148:1 On Hallelujah! see note at 146:1. Compare this verse with 19:1; 29:1.
148:2-3 A military term denoting forces, heavenly armies often refers to the stars and other heavenly bodies (1Kg 22:19; 2Kg 23:5; Jr 31:35; see 1Sm 17:45).
148:4 Waters above the heavens is figurative for celestial bodies of water, the reservoirs from which God is said to have brought rain (104:3; Gn 1:6-7; 7:11).
148:5 The powerful word of the Lord (33:9) spoke the world into existence (Gn 1). The Hebrew word bara’ (“create”) is only used in reference to God.
148:6 God established creation and set boundaries, exercising sovereign control over the cosmos (104:9; Gn 1:6-10; 9:11; Jb 28:26; 38:8-10).
148:7 The psalmist contrasted the three levels of heaven (vv. 5-6) with three levels of the earth. Even sea monsters (Hb tannin) are called on to praise God (69:34).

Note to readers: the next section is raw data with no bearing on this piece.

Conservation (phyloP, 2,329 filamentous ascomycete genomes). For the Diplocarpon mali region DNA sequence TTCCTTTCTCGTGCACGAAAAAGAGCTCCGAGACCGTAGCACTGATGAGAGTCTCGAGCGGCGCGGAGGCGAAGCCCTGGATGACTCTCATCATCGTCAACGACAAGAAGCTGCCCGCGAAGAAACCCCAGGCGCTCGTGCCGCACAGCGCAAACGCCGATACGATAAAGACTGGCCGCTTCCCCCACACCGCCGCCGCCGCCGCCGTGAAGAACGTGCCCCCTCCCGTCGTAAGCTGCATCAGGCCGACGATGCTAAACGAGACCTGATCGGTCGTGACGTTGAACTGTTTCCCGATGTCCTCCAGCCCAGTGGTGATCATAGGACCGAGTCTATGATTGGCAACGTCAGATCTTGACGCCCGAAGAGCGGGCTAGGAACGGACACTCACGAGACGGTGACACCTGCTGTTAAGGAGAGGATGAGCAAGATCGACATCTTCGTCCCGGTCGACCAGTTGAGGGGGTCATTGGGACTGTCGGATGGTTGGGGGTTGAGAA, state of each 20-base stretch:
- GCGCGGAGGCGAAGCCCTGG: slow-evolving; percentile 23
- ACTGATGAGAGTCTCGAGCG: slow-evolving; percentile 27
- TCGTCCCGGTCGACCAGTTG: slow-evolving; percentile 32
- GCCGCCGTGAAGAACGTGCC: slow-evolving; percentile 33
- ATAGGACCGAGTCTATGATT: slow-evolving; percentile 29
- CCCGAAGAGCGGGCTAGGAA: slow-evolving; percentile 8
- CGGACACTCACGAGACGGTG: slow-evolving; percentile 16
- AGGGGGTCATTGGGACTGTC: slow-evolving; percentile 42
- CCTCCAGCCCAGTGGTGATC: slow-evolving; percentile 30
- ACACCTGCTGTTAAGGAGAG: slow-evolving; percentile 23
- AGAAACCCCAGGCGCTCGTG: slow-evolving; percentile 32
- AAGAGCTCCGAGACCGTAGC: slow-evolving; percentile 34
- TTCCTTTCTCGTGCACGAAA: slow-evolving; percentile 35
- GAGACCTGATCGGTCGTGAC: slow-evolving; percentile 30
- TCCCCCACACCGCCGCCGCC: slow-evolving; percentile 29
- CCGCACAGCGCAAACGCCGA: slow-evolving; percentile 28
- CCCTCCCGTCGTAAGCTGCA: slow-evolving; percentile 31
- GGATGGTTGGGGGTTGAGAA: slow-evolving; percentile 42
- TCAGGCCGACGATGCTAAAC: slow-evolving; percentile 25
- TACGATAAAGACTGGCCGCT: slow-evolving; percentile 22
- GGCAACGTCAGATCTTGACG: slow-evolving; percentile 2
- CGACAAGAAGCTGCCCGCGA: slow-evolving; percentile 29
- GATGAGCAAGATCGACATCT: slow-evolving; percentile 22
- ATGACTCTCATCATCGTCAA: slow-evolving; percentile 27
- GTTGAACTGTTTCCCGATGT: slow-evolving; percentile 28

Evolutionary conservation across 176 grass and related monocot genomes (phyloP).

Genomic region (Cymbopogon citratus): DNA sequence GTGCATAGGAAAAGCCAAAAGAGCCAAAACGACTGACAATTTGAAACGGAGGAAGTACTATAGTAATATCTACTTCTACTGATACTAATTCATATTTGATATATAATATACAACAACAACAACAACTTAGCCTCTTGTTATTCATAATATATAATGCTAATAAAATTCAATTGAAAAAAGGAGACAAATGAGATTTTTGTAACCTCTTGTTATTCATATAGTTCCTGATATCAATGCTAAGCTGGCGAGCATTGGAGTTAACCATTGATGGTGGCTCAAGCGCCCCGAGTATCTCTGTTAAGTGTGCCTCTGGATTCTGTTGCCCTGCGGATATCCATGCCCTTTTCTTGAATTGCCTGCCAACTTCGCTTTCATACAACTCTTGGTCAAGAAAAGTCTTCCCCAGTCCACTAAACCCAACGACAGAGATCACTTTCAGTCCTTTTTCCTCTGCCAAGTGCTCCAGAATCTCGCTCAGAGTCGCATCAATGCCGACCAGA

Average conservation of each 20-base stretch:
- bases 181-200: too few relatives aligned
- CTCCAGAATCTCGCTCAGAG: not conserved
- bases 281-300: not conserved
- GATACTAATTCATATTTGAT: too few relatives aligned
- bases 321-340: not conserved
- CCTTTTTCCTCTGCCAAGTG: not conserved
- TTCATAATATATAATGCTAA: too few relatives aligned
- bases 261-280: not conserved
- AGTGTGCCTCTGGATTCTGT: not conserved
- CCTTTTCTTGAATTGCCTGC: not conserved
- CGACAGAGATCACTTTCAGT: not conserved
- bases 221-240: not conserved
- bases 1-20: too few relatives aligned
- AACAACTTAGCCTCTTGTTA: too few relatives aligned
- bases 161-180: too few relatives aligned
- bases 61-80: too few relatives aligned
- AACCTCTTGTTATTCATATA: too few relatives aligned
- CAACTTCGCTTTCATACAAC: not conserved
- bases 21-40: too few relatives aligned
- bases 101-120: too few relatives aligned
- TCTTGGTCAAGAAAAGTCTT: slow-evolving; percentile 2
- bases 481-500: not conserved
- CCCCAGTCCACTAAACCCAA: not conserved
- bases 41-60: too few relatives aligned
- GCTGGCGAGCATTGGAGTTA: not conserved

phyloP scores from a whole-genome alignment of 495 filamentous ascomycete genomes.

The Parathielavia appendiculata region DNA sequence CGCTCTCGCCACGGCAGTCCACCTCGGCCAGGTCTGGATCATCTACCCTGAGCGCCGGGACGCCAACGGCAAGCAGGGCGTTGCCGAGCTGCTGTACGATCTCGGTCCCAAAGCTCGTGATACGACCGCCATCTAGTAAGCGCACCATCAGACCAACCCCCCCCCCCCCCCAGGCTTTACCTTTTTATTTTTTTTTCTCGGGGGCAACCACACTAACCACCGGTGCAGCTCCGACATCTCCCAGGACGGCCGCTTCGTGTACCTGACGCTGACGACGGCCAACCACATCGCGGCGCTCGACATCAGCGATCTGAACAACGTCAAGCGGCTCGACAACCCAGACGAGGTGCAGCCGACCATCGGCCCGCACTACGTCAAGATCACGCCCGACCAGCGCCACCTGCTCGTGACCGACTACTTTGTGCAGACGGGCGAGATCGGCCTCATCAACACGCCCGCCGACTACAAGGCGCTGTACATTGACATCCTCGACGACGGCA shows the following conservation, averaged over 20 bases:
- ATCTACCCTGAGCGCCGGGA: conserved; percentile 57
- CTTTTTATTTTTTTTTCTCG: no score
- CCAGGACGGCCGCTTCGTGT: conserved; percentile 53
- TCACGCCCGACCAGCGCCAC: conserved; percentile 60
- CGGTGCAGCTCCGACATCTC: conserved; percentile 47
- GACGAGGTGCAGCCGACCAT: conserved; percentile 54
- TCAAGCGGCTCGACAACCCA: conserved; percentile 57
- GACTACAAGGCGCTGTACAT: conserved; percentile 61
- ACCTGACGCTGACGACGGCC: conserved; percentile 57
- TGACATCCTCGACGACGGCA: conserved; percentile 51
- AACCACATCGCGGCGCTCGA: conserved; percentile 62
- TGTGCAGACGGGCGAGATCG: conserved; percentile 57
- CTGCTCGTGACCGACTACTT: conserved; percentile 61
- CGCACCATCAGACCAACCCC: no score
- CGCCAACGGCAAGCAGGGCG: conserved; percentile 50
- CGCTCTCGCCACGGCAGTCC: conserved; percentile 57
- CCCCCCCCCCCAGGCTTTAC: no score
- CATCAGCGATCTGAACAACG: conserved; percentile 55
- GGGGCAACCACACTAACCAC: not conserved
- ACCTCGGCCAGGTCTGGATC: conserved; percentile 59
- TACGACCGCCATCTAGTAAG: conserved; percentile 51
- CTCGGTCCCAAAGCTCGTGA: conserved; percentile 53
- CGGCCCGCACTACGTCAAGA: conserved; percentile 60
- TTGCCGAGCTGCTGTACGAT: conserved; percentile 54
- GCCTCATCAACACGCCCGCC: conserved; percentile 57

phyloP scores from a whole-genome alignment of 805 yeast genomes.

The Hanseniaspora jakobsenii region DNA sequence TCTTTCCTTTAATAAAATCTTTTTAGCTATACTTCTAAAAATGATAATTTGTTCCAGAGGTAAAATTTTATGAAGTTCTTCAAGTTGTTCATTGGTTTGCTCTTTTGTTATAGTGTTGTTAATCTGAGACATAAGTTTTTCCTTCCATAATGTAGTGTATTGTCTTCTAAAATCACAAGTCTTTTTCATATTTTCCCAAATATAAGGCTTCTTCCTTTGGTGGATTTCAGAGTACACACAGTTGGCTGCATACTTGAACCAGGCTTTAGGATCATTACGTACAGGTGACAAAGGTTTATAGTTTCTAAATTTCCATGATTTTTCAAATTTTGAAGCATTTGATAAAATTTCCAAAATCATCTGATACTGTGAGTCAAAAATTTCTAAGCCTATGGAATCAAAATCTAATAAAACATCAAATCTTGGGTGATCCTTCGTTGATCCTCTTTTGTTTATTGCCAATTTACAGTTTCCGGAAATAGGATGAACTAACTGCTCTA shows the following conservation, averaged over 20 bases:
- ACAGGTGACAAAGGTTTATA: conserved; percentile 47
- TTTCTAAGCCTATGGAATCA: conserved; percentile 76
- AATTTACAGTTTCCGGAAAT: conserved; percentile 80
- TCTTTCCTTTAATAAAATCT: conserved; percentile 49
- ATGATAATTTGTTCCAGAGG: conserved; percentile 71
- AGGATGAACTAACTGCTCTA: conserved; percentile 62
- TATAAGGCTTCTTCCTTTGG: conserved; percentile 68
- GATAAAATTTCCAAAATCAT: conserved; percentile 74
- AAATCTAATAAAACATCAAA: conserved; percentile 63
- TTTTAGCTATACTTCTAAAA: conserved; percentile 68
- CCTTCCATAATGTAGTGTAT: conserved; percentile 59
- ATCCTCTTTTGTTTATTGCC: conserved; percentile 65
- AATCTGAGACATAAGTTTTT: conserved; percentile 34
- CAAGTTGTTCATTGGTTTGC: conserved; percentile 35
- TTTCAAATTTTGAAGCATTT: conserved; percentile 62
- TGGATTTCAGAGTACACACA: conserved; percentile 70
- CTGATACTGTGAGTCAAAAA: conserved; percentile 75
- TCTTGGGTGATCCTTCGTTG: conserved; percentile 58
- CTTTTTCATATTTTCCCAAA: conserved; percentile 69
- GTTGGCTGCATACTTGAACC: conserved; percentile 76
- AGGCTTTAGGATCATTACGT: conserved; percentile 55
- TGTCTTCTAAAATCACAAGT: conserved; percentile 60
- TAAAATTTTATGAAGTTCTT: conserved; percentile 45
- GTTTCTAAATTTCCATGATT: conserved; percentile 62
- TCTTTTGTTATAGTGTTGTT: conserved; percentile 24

148:8 The elements of nature perform at God’s command (103:20; 104:4).
148:9-10 The psalmist hinted at the creation account in these verses, using peculiar expressions typical of Gn 1.
148:11-12 The list of people represents descending social status. All people are united in worship (Rm 10:12; Gl 3:28; Col 3:11). Prophets, priests, and other temple personnel were not mentioned, perhaps because they were the ones who were calling all others to praise God.
148:13 Yahweh’s kingly splendor is universal. No other god deserves praise.
148:14 To raise a horn signifies strength (see notes at 18:1-2; 75:4; 89:15-17).